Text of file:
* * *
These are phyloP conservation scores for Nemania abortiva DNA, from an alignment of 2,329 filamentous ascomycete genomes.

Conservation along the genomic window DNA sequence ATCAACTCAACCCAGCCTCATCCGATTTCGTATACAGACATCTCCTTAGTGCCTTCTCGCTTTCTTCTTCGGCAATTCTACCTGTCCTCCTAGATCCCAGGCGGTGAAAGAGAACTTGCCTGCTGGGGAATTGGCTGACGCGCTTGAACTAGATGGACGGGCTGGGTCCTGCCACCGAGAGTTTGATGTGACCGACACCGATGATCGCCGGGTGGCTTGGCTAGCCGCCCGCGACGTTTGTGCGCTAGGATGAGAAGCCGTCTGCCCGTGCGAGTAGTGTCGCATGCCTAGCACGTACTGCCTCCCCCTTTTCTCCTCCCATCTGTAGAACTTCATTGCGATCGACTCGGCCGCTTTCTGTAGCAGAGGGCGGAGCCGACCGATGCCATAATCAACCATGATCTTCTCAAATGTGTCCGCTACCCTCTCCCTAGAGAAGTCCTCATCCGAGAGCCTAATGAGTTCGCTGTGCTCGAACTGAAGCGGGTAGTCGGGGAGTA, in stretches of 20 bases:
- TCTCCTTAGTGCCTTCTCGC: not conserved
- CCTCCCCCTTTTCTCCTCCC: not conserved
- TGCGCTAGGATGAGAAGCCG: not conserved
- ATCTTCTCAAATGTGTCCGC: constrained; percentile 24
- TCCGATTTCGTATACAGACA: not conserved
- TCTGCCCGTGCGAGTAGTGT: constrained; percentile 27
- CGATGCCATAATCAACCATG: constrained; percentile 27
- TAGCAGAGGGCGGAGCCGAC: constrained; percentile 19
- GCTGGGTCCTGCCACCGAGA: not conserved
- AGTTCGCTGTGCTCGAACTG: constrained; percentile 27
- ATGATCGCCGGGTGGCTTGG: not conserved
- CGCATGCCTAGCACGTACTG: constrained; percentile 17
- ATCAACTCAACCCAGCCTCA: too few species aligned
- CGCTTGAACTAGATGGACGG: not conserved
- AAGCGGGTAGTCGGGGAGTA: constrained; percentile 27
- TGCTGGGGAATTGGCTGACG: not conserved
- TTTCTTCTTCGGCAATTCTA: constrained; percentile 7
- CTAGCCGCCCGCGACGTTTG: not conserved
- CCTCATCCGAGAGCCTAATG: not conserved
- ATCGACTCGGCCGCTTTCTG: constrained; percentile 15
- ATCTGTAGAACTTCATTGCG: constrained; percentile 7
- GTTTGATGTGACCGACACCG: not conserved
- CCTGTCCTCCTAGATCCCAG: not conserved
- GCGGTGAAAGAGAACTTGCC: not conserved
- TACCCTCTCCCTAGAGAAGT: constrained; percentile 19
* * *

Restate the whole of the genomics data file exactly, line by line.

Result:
These are phyloP conservation scores for Nemania abortiva DNA, from an alignment of 2,329 filamentous ascomycete genomes.

Conservation along the genomic window DNA sequence ATCAACTCAACCCAGCCTCATCCGATTTCGTATACAGACATCTCCTTAGTGCCTTCTCGCTTTCTTCTTCGGCAATTCTACCTGTCCTCCTAGATCCCAGGCGGTGAAAGAGAACTTGCCTGCTGGGGAATTGGCTGACGCGCTTGAACTAGATGGACGGGCTGGGTCCTGCCACCGAGAGTTTGATGTGACCGACACCGATGATCGCCGGGTGGCTTGGCTAGCCGCCCGCGACGTTTGTGCGCTAGGATGAGAAGCCGTCTGCCCGTGCGAGTAGTGTCGCATGCCTAGCACGTACTGCCTCCCCCTTTTCTCCTCCCATCTGTAGAACTTCATTGCGATCGACTCGGCCGCTTTCTGTAGCAGAGGGCGGAGCCGACCGATGCCATAATCAACCATGATCTTCTCAAATGTGTCCGCTACCCTCTCCCTAGAGAAGTCCTCATCCGAGAGCCTAATGAGTTCGCTGTGCTCGAACTGAAGCGGGTAGTCGGGGAGTA, in stretches of 20 bases:
- TCTCCTTAGTGCCTTCTCGC: not conserved
- CCTCCCCCTTTTCTCCTCCC: not conserved
- TGCGCTAGGATGAGAAGCCG: not conserved
- ATCTTCTCAAATGTGTCCGC: constrained; percentile 24
- TCCGATTTCGTATACAGACA: not conserved
- TCTGCCCGTGCGAGTAGTGT: constrained; percentile 27
- CGATGCCATAATCAACCATG: constrained; percentile 27
- TAGCAGAGGGCGGAGCCGAC: constrained; percentile 19
- GCTGGGTCCTGCCACCGAGA: not conserved
- AGTTCGCTGTGCTCGAACTG: constrained; percentile 27
- ATGATCGCCGGGTGGCTTGG: not conserved
- CGCATGCCTAGCACGTACTG: constrained; percentile 17
- ATCAACTCAACCCAGCCTCA: too few species aligned
- CGCTTGAACTAGATGGACGG: not conserved
- AAGCGGGTAGTCGGGGAGTA: constrained; percentile 27
- TGCTGGGGAATTGGCTGACG: not conserved
- TTTCTTCTTCGGCAATTCTA: constrained; percentile 7
- CTAGCCGCCCGCGACGTTTG: not conserved
- CCTCATCCGAGAGCCTAATG: not conserved
- ATCGACTCGGCCGCTTTCTG: constrained; percentile 15
- ATCTGTAGAACTTCATTGCG: constrained; percentile 7
- GTTTGATGTGACCGACACCG: not conserved
- CCTGTCCTCCTAGATCCCAG: not conserved
- GCGGTGAAAGAGAACTTGCC: not conserved
- TACCCTCTCCCTAGAGAAGT: constrained; percentile 19